Susan is the Vice President of Growth Solutions at ReSource Pro.
Between economic and talent challenges, increasing compliance obligations, and more, 2023 is set to be another interesting year for the insurance industry. Let’s explore the top trends affecting the space today and examine the impact they’ll have on retailers.
1. The Talent Challenge
The talent shortage continues to be one of the biggest trends affecting the industry in 2023. Between resignations, aging out, and quiet quitting, insurance organizations are losing an unprecedented share of their workforce. For retailers, the pressure remains high to develop a winning talent acquisition/retention strategy and employment value proposition. Those who fall behind risk an erosion of profitability and client satisfaction. In addition, organizations must be wary of the increased likelihood of errors and omissions as their most seasoned employees retire.
2. Economic Conditions / The Hard Market
The economic turbulence of the past few years is another significant concern for insurance. Reports suggest that 2023 will see heightened inflation and volatility, and a recession is increasingly likely. At the same time, other factors like social inflation, unpredictable weather events caused by climate change, and rising losses—such as those in the auto sector—are contributing to a hard market environment.
For retailers, these conditions could see claims costs and wage levels increase while business activity decreases, and placement/remarketing becomes significantly more labor intensive. The flux in coverage created by the hard market could also create adequacy and E&O risks. There are some silver linings, however. Higher interest rates have typically shown to be beneficial for intermediaries, and premium rate increases mean higher commission revenue.
3. Mergers & Acquisitions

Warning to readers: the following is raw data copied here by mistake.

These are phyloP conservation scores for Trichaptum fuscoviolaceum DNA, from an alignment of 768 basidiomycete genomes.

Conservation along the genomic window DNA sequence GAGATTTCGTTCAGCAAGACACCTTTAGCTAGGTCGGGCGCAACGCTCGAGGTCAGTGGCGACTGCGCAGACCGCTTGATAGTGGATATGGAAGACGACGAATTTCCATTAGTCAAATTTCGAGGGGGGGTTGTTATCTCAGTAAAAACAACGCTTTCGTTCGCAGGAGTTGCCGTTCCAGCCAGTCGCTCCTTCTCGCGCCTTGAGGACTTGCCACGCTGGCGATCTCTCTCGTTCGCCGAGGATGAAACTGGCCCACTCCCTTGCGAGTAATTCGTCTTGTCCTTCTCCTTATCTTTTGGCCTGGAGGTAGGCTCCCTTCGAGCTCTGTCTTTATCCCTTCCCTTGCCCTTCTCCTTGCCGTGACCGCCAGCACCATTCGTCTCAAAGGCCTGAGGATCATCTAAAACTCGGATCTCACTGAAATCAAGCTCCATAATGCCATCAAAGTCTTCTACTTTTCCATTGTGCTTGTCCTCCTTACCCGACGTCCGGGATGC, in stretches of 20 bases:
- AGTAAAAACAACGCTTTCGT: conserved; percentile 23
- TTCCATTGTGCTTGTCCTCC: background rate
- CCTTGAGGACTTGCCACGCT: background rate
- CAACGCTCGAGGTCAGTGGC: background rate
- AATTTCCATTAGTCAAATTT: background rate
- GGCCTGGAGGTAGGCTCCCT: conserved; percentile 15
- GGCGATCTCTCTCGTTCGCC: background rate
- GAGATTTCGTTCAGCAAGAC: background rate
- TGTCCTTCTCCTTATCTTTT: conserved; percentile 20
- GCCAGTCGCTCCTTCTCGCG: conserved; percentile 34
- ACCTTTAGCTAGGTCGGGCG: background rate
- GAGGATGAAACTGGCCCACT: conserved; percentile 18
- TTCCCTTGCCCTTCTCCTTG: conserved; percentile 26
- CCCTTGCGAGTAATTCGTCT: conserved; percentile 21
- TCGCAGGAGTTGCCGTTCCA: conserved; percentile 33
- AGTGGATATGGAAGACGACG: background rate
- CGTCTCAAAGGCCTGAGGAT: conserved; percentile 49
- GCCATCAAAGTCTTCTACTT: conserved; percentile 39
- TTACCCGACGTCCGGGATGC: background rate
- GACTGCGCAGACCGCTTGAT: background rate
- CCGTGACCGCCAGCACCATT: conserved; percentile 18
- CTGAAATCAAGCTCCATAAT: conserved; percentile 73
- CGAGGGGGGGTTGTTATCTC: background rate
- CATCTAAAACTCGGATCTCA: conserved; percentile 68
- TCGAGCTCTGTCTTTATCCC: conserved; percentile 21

Last year saw a notable drop in broker and agency M&A compared to 2021 due to higher interest rates and other economic factors. While 2023 will be an “active year” for M&A, according to Reagan Consulting, retailers will be paying especially close attention to the value of these deals. There will be an increased focus on evaluating the kind of risks being purchased and whether cultural integration will be successful. Retailers will also be exploring strategies to reduce post-acquisition friction and maximize revenue per employee.
4. Growth of Surplus Lines Market
Surplus lines continues to grow at record rate, with premiums reaching $63.32 billion in 2022, an increase of 24.1% over 2021. More and more mainstream risks are ending up in this market than previously, and more retailers are combining admitted and non-admitted products to best serve the needs of insureds.
Retailers seeking to do business in the surplus lines market should be aware of its heightened complexity, which includes vastly different regulatory requirements than the standard market, reduced commission revenue and policy retention, and more costly administration. However, becoming fluent in the surplus market and building relationships with wholesalers can be reputational and competitive advantages.
5. Compliance Obligations
The regulatory burden is rising for the insurance industry, from increasingly prevent cyber security and data privacy laws to new license disclosure requirements. For instance, NAIC’s Insurance Data Security Model law—which establishes data security standards for insurers, agents, and other entities licensed by the state department of insurance—is gaining momentum, with 22 states having adopted the statute as of June 2022. Meanwhile, a new California law—which could expand to other states—requires licensees to include their license number in email communications.
For retailers, the cost of compliance is likely to increase, though excelling in meeting privacy and security requirements could prove to be a competitive differentiator.
6. Embedded Insurance
Embedded insurance, which bundles insurance coverage with a buyer’s purchase of a product or service, is growing in prominence. Conning predicts that this distribution model could account for a whopping $70 billion in premium by 2030, increasing the threat of disintermediation for brokers. However, this model may also open new revenue streams for brokers who choose to develop their own programs.
Effective Solutions For Retail Agencies and Brokers
ReSource Pro’s diverse offerings provide retail insurance organizations with the people, processes, and technology necessary to address these market challenges and client demands. Learn how we can help by exploring our solutions and services.